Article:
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What's the difference between $NYAD and $TICK ?
edited January 2015
$TICK is the net number of issues trading up or down since the last sale; $NYAD is the net number of stocks trading up or down since the last close. So, a stock trading down since the last close can be trading up since the last sale, and vice versa.
I'm not familiar with !ADRATNYC, but from the name, it looks like it would exclude preferred stocks, trusts, partnerships, ETFs and anything else that isn't a common stock.
!ADRATNYC is an A-D ratio. The A-D ratio charts use a different calculation than the regular Net Advancing breadth indicators like $NYAD. This begs the question of why have the two types and whats the difference. Sounds like a new post.
I think $TICK is generally used as a contrarian indicator. Plotted as area, if greater than + or - 800 or 1000, then it could be contrarian. I also have it as cumulative, I seem to like it, but I am not sure of it's usefulness in this way.
ADR = A-D Ratio. I first thought it could mean American Depository Receipts, which means foreign originated stocks.
NYC = I guess is NYSE Common
Not sure what AT is.
Thanks very much for your thoughts on my question.
I'm not casting any negative aspersions or anything, but perhaps the symbol catalog could do with some documentation or explanations.
There's a lot of symbols to document.
Perhaps StockCharts could run a program to identify the top 10 most commonly used symbols and get the documentation process started that way.
Maybe StockCharts users could be invited to help write up the documentation as a community project?
!ADRATNYC = NYSE Common Stock Only Advance-Decline Ratio
- I interpret this to mean only operating companies listed on NYSE
- so etfs, reits, mlps, closed end funds would not be included
- I'm not so sure about ADRs
- which supports my point about documentation.
Cheers ... Peter
There is documentation on certain types of symbols. This is a relatively new area of ChartSchool. You can find it here:
Index and Market Indicator Catalog
I know the feeling regarding all the myriad of symbols in the catalog and the lack of documentation. Keep in mind that many of the symbols are proprietary and documentation likely could be found on the owner's website.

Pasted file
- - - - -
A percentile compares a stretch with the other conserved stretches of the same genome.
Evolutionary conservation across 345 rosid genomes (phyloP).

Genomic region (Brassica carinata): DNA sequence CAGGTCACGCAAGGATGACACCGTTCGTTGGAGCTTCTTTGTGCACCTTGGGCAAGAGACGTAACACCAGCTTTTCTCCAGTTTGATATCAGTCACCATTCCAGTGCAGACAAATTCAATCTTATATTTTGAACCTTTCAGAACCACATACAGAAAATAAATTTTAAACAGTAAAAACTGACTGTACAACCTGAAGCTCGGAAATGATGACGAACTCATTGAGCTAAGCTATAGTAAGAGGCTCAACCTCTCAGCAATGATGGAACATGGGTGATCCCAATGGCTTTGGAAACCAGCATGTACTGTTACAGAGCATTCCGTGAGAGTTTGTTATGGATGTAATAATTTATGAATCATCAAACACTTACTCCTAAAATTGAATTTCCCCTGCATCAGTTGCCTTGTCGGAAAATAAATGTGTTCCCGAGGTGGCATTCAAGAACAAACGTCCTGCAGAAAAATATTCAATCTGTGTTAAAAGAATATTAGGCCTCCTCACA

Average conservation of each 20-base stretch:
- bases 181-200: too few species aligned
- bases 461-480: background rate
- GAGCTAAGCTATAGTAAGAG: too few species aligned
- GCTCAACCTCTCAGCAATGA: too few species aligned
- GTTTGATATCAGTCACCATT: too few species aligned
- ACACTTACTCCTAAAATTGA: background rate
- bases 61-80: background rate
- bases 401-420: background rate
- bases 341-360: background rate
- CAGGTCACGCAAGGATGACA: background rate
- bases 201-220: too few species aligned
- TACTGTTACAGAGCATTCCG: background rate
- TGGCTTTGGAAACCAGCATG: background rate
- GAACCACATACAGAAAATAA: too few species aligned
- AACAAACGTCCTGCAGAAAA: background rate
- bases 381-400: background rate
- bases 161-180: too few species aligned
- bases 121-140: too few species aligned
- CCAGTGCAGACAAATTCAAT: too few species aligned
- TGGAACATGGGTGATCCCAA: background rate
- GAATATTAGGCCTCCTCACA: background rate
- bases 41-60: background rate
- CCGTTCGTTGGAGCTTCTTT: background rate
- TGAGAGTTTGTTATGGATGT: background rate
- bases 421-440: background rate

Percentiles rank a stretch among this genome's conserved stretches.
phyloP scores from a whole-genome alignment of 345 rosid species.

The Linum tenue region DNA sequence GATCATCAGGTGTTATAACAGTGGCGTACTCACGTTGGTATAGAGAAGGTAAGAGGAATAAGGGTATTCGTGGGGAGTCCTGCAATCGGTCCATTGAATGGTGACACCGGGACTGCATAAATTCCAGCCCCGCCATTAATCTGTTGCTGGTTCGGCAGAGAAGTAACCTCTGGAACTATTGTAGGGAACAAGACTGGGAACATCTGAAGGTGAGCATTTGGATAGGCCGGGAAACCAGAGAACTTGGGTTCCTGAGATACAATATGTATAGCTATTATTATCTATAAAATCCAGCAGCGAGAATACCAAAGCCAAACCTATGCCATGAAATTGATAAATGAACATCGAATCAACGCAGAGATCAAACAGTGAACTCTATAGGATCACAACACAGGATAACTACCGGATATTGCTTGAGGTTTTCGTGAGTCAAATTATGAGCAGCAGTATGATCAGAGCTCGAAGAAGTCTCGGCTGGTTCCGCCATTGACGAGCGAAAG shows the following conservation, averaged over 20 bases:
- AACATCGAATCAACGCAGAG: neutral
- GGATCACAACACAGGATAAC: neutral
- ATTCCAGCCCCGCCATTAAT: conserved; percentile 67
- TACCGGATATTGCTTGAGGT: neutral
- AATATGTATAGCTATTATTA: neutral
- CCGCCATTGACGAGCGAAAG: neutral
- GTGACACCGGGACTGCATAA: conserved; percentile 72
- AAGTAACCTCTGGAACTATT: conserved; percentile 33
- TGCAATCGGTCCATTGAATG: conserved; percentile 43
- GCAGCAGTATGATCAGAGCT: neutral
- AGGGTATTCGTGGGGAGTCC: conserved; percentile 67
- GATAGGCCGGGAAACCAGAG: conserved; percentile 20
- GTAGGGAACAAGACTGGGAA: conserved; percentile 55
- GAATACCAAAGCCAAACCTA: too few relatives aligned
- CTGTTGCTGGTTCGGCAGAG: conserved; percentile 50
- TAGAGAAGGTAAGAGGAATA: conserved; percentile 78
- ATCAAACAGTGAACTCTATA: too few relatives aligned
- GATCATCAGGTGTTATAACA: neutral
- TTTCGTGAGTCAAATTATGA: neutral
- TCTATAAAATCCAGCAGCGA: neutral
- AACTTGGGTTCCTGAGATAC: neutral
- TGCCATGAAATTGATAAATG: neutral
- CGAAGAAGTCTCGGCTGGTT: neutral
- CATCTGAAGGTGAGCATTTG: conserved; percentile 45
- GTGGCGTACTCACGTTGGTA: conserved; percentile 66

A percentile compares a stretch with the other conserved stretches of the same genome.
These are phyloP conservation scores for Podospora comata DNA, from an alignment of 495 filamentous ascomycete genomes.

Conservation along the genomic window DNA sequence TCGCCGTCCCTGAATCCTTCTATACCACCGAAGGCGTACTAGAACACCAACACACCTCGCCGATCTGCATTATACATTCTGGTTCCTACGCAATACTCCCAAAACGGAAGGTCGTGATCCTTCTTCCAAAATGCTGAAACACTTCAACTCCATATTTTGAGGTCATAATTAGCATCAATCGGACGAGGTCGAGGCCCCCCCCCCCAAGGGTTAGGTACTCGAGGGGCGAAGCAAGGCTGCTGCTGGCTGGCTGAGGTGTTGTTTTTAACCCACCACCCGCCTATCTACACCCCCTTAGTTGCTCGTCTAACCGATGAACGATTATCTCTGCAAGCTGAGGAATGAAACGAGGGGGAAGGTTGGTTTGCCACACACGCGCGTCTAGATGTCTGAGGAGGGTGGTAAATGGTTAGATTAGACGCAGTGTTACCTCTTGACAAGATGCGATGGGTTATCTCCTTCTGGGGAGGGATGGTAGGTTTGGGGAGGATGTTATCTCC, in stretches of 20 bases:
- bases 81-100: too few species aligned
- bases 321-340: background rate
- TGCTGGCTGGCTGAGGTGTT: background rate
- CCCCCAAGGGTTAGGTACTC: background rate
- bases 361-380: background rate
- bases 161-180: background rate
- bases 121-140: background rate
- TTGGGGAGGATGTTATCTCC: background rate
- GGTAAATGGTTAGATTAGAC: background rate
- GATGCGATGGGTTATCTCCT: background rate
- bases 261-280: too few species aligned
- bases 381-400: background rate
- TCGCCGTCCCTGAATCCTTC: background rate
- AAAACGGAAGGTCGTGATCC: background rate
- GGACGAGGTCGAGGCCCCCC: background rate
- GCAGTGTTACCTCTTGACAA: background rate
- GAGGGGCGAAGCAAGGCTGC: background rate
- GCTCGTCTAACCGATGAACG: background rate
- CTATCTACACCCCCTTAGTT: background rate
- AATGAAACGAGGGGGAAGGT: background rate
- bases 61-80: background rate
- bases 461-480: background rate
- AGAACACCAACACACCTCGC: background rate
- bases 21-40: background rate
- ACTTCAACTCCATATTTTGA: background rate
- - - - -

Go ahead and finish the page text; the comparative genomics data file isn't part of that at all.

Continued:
In the case of !ADRATNYC, this is most likely a DecisionPoint index.
Chip announced several new improvements on the list for 2015 in the ChartWatchers news letter Jan 4, 2015.
Index and Market Indicator Improvements
- We will be greatly expanding the documentation for all of our indexes and market indicators (i.e., the symbols that start with "$" or "!"). We will also continue to improve the accuracy and historical data for those symbols as well."
I'm a newbie here.
I inevitably posted my question on $NYAD and $TICK before I could finish typing.
Thanks in advance to any kind soul out there who can help me figure out the difference among these 3 symbols:
In particular, the Daily Chart of !ADRATNYC and $TICK should give the same values.
But they do not.
Thanks & Cheers ... Peter
Thanks very much for your kind clarification.
Cheers ... Peter
I still don't know the meaning.
You said, "$TICK is the net number of issues trading up or down since the last sale"
What is the last sale, for a daily chart, last sale is yesterday's close ? am I right?
edited June 2
It might have been clearer had I said "up or down since the most recent prior sale".
$TICK is a micro measure of change. It looks back only one transaction. If the most recent transaction, at say 10:51:23, is higher than the immediately prior transaction, at say 10:51:22, then that transaction adds to $TICK. It doesn't know anything about yesterday's close, because that was hundreds or thousands of transactions ago.
$NYAD compares each intraday transaction to yesterday's close. It doesn't look at the prior transaction just moments ago. As long as the current transaction is above yesterday's close, it counts as an one advance.
So, if you are looking at a daily chart you see only the closing value for each index. $NYAD counts the number of closes higher/lower than the prior close. $TICK counts the number of higher/lower transactions on the very last tick of the day versus the immediately prior tick for every stock on the exchange. So, you can have stocks which are down versus the prior close, but up on the last tick.
I should have said, each index calculates the net, not the number.
Thank you very much.
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